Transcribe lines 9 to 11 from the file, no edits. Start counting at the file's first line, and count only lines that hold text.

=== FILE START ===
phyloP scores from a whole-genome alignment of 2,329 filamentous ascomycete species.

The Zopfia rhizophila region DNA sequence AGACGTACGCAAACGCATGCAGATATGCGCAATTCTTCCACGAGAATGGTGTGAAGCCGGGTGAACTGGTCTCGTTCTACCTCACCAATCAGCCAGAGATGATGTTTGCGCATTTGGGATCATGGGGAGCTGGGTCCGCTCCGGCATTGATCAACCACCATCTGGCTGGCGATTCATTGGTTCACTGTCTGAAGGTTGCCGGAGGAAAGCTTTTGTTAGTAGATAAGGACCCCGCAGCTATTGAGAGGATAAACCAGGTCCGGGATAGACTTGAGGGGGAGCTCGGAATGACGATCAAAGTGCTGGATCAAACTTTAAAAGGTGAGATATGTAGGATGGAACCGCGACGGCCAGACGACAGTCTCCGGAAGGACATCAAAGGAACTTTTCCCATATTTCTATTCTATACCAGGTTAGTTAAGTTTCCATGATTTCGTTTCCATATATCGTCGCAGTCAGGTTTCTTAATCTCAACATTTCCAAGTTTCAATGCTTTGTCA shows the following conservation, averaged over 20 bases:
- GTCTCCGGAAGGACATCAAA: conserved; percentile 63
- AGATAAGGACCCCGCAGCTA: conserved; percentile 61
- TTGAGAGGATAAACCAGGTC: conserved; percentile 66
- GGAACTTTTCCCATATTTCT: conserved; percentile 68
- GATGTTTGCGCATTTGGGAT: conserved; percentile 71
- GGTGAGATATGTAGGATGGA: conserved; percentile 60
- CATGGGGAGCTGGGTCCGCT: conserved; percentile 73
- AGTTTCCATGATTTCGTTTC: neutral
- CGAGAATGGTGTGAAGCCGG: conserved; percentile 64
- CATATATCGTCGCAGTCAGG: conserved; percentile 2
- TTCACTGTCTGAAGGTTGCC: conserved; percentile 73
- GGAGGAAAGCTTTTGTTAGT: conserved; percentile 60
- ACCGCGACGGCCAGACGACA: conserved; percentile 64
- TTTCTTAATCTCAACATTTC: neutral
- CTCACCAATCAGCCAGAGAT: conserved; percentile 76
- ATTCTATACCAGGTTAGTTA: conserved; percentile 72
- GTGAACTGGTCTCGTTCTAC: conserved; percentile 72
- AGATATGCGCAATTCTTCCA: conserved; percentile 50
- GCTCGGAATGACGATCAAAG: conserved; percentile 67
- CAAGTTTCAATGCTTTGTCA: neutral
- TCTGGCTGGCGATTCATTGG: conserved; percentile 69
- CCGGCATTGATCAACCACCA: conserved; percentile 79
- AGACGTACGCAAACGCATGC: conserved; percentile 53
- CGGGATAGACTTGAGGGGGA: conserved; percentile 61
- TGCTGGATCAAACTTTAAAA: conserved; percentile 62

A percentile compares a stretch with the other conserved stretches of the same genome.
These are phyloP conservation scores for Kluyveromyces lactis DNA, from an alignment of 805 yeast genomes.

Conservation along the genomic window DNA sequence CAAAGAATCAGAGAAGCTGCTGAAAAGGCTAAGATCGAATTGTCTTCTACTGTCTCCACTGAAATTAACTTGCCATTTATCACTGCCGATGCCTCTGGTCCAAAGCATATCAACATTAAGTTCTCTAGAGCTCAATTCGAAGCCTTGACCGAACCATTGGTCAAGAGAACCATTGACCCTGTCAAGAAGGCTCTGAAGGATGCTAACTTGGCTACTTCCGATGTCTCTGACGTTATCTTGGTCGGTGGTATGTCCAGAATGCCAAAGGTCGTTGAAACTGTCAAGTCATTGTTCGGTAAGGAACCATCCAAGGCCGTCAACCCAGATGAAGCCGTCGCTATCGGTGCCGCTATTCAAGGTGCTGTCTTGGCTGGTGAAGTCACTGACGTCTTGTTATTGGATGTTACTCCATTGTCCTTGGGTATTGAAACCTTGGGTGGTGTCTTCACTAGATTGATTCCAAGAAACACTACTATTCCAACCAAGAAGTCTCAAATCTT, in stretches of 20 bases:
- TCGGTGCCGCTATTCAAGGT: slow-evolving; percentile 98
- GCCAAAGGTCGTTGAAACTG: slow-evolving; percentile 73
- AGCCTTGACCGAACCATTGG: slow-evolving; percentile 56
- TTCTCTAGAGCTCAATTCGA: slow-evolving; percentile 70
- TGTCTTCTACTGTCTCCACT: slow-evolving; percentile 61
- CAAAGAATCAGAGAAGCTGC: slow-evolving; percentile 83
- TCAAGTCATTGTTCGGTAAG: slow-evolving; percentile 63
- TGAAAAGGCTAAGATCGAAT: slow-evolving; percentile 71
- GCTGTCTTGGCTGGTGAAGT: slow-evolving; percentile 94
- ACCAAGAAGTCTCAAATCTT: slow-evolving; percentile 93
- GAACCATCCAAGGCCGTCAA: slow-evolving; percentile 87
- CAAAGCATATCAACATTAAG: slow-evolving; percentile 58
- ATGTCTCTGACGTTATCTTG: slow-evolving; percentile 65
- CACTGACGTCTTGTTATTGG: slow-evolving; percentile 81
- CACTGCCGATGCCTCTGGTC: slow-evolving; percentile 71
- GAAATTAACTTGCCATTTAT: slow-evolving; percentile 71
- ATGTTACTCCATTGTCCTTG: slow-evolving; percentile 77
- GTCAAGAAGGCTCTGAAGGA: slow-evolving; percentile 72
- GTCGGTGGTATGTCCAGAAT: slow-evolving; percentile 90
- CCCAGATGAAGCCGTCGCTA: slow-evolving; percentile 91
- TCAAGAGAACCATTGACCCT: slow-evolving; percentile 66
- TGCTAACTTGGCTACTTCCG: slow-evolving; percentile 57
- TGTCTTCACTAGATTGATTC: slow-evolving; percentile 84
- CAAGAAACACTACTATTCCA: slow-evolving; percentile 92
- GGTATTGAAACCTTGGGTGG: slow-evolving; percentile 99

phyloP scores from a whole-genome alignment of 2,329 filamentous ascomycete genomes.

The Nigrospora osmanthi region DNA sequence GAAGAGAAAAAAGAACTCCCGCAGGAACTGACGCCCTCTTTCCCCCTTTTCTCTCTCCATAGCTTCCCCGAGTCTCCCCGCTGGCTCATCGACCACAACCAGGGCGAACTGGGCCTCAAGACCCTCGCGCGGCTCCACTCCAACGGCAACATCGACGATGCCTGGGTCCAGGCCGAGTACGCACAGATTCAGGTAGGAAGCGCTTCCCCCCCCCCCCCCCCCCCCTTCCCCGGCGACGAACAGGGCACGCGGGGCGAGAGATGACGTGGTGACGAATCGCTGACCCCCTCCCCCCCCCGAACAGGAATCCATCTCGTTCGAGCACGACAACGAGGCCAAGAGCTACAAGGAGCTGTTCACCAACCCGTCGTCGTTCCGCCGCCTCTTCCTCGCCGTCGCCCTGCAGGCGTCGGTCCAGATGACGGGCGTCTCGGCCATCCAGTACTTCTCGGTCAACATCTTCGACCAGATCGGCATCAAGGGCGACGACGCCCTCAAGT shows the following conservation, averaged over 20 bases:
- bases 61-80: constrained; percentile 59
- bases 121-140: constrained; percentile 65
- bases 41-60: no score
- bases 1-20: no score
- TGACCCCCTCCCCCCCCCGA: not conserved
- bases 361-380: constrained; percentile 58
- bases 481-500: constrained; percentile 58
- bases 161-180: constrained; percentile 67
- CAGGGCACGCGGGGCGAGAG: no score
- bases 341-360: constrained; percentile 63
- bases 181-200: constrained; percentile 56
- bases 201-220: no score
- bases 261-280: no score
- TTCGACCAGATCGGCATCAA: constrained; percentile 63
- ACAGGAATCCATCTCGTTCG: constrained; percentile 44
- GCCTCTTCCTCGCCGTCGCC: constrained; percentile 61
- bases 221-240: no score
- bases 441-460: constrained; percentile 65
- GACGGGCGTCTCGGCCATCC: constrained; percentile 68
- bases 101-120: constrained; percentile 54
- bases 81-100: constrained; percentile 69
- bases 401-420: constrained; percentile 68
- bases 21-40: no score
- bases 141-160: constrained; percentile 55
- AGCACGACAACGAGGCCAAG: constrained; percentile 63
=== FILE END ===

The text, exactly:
- CATGGGGAGCTGGGTCCGCT: conserved; percentile 73
- AGTTTCCATGATTTCGTTTC: neutral
- CGAGAATGGTGTGAAGCCGG: conserved; percentile 64